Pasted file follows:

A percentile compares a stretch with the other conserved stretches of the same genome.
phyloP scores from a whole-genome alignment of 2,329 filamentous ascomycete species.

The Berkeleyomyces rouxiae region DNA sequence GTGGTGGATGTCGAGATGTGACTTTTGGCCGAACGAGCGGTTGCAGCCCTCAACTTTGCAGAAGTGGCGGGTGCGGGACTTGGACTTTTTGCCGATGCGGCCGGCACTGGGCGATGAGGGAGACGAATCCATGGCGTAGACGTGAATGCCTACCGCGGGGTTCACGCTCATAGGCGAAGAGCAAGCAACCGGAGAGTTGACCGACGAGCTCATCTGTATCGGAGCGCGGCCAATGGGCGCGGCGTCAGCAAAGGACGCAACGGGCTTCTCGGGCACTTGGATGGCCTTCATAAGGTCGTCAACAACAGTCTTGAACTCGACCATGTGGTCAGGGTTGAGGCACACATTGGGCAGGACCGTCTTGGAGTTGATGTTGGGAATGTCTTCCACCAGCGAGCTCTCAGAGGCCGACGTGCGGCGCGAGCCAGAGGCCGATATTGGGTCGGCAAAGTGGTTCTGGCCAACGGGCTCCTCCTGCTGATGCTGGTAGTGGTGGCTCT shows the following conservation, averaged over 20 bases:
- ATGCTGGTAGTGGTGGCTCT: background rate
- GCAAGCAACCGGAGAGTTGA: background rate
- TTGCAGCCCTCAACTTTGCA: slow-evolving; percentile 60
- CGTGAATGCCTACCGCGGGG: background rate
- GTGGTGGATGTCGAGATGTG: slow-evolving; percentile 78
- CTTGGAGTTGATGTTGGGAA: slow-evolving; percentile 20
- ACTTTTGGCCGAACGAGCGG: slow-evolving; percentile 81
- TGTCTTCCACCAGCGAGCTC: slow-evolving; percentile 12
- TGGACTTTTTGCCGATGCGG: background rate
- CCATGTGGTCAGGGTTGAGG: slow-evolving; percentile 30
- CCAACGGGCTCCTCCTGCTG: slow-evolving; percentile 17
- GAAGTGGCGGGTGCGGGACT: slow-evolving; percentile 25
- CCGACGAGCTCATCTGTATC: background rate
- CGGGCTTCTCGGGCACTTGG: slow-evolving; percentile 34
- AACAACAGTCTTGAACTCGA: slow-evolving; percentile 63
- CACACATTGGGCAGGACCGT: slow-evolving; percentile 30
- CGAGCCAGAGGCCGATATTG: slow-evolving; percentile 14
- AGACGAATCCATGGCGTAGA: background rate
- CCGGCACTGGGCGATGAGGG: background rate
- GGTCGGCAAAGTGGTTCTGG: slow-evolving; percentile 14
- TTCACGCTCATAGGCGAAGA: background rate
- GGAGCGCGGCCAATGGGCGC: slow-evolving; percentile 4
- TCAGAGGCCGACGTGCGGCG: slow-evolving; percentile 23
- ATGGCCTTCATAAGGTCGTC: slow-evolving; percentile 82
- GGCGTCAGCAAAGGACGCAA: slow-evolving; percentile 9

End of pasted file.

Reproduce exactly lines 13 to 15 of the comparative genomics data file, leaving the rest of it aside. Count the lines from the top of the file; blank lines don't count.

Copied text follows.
- CCATGTGGTCAGGGTTGAGG: slow-evolving; percentile 30
- CCAACGGGCTCCTCCTGCTG: slow-evolving; percentile 17
- GAAGTGGCGGGTGCGGGACT: slow-evolving; percentile 25